In preparing this online photograph course I wasted over $500 on photography books I ‘thought’ would serve as reference materials. I do feel the money was wasted because the books were mostly written by self-proclaimed photography experts who happen to have taken a few good pictures.
Despite what the self-proclaimed experts might try to tell you, photography is 90% luck and 10% technique. The techniques come from knowing how to operate the camera. The luck simply involves being in the right place at the right time. I completely discount the techniques some photographers use in editing their pictures. You can always tell when a picture has been edited because it looks “too good to be true.”
Ninety percent of good pictures involves being in the right place at the right time. You won’t be able to capture the moon rising next to a lighthouse if you’re taking pictures at noon time. You won’t be able to snap a killer picture of the Grand Canyon if you’re in Florida. You won’t be able to capture a shimmering image of a snow-capped mountain if it’s foggy or cloudy. Above all, photography takes patience. The Grand Canyon might be hazy for two months. If you want an excellent picture, you might have to wait longer than two months.
If you have a ‘point and shoot’ camera, don’t waste your time taking this course. Buy a good camera before proceeding any further. Point-and-shoot cameras have very limited functions. You MUST be able to set your camera’s aperture, ISO, and shutter speed. Without being able to adjust the individual settings, you’ll be limited solely to the camera’s abilities, which are very limited.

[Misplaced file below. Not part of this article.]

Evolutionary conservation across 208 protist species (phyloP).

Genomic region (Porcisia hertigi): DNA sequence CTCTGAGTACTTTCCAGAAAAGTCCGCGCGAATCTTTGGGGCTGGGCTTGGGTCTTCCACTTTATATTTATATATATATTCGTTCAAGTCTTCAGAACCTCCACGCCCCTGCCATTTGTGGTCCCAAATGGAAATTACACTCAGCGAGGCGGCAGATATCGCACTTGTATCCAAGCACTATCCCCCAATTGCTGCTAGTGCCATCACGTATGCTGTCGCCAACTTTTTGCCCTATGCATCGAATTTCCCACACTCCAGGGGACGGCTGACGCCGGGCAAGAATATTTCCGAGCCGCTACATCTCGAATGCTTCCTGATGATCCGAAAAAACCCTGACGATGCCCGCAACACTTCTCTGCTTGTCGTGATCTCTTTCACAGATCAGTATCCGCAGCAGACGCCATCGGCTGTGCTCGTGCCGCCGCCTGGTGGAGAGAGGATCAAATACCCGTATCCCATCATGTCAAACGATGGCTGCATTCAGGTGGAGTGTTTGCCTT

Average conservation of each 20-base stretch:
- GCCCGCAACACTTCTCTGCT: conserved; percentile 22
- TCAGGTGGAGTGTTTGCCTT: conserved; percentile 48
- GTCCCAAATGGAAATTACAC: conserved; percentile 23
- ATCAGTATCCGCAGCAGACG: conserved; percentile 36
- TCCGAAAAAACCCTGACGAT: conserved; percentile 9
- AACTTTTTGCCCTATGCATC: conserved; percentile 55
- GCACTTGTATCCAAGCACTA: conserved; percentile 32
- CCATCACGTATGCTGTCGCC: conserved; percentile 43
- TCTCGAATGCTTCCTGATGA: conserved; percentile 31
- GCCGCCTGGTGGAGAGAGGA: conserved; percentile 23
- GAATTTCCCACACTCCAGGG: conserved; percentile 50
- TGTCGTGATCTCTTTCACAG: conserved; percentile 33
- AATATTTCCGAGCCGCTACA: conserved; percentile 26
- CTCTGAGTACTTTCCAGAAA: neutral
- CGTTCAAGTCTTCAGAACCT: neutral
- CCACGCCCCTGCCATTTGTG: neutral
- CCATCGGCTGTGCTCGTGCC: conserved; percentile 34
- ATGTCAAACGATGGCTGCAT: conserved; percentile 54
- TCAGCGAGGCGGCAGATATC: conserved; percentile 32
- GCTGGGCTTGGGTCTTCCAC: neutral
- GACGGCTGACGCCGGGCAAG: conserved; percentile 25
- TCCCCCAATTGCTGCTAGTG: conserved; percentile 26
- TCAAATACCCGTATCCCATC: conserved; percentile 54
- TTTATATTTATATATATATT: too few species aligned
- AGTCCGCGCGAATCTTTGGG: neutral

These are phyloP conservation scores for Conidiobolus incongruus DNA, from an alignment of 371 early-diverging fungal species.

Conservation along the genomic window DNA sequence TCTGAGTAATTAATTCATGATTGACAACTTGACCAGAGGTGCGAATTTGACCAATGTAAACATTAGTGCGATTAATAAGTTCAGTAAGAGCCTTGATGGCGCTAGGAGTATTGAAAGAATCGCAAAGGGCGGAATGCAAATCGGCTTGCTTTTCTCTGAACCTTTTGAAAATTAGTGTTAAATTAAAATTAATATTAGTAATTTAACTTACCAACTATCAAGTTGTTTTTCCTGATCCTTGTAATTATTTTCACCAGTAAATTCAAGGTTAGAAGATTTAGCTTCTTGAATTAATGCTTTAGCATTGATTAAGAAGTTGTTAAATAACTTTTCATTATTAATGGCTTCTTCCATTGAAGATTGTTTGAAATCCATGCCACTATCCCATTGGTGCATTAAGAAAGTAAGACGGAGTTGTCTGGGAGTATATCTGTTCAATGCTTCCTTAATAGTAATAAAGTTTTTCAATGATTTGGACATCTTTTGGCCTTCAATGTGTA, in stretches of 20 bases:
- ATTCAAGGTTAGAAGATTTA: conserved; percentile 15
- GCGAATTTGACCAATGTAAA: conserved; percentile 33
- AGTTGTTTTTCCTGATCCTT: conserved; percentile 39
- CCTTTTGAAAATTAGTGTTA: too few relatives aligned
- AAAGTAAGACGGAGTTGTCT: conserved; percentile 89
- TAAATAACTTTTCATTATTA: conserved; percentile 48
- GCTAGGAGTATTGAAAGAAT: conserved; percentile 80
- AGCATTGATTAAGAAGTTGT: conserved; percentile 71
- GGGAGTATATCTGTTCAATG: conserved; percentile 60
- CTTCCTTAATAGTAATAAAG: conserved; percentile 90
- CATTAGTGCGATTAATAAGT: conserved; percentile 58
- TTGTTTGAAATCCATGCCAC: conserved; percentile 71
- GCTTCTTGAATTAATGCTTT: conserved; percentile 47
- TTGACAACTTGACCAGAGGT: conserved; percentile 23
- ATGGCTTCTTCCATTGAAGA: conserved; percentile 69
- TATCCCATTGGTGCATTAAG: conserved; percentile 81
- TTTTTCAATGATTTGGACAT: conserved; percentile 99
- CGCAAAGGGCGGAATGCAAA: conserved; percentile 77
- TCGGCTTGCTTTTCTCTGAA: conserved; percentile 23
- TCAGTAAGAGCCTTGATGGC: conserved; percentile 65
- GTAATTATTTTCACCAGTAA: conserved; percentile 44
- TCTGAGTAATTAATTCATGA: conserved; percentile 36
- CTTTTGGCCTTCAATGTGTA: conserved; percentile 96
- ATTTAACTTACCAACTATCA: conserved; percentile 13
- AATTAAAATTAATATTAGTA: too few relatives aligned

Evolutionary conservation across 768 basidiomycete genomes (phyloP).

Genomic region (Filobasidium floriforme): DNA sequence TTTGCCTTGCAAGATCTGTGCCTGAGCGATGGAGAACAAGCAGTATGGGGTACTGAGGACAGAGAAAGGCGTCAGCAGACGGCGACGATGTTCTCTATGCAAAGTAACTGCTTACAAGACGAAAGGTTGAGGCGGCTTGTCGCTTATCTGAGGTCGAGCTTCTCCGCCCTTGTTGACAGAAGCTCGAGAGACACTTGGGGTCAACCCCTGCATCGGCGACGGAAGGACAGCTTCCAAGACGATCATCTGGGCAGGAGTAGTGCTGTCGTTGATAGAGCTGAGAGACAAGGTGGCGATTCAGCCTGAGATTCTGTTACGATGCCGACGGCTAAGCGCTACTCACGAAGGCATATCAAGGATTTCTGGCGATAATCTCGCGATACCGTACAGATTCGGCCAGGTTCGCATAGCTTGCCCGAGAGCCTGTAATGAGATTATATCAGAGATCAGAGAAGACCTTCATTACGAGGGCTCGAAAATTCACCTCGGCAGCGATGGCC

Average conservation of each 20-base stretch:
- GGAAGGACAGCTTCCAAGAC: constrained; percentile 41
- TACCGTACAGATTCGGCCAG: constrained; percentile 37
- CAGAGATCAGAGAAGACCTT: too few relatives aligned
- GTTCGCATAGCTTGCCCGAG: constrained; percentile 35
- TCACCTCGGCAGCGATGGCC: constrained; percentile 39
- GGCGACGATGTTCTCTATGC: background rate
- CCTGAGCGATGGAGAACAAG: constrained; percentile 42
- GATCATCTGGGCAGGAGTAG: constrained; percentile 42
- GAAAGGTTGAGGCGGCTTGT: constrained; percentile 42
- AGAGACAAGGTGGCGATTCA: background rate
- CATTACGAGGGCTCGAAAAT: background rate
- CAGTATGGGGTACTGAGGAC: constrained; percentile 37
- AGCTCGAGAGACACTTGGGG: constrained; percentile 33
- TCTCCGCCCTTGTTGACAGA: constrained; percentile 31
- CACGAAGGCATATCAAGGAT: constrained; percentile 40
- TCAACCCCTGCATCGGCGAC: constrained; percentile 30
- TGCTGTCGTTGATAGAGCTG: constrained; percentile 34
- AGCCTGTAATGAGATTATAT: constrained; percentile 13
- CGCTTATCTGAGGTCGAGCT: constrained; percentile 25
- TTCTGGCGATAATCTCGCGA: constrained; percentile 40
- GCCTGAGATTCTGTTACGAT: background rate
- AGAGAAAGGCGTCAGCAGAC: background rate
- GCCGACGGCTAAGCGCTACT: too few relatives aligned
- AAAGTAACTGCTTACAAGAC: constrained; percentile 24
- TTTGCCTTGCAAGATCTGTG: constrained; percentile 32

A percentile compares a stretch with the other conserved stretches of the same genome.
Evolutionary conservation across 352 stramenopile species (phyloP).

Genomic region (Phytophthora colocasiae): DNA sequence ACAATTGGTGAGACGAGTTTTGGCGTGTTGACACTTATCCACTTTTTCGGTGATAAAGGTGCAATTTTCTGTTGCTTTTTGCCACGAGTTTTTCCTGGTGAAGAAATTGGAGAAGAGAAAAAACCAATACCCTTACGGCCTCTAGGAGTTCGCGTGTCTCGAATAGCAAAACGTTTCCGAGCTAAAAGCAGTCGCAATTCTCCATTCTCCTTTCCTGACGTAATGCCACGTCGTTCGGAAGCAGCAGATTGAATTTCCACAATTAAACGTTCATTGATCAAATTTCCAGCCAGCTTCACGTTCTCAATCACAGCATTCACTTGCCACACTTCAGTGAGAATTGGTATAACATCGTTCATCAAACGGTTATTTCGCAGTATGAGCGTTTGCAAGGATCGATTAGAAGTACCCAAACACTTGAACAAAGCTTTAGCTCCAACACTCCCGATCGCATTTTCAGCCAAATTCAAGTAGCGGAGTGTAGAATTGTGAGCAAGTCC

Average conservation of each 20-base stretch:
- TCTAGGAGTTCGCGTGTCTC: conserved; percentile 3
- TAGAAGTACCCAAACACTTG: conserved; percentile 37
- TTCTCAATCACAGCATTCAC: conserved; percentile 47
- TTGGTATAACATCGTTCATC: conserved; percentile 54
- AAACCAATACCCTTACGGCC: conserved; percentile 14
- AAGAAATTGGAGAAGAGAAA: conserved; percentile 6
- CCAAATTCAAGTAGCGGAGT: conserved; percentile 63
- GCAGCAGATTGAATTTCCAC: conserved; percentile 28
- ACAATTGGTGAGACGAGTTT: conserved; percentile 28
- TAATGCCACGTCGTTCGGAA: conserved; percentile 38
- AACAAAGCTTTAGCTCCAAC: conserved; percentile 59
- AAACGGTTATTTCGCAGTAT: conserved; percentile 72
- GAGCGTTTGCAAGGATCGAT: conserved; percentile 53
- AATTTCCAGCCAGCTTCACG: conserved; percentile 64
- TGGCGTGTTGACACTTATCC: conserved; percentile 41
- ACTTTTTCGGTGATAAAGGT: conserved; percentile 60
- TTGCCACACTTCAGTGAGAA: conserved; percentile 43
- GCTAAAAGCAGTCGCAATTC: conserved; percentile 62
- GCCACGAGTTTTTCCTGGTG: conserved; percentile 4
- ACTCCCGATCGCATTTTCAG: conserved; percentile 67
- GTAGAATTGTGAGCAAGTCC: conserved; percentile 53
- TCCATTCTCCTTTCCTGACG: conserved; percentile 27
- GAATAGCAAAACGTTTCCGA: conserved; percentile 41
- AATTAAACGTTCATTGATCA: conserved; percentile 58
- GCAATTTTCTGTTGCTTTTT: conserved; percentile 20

So, you want to take better pictures? Learn the basics! The basics of photography are aperture, shutter speed, and ISO. We’ve devoted a separate lesson to each. Over the past 20 years there has been a major swing from manual to fully automated cameras. Everyone thinks they can take great pictures because they invested in an expensive digital camera. Are you pictures amazing? Or are they simply mediocre? Do you even understand what all of those buttons and dials on your camera do?
As our first lesson in photography, we’d like to take out your camera’s owner’s manual and learn it from front to back. The manual will tell you how to set the aperture. It will tell you how to change the ISO settings. Before you can learn anything about photography, you must learn how your camera works.
Receive a free Certificate of Completion for this photography course. Pass a 40-question test on this course with a score of 70 or higher and receive a certificate of completion. Visit our Basics of Digital Photography Certificate of Completion Program page for more information.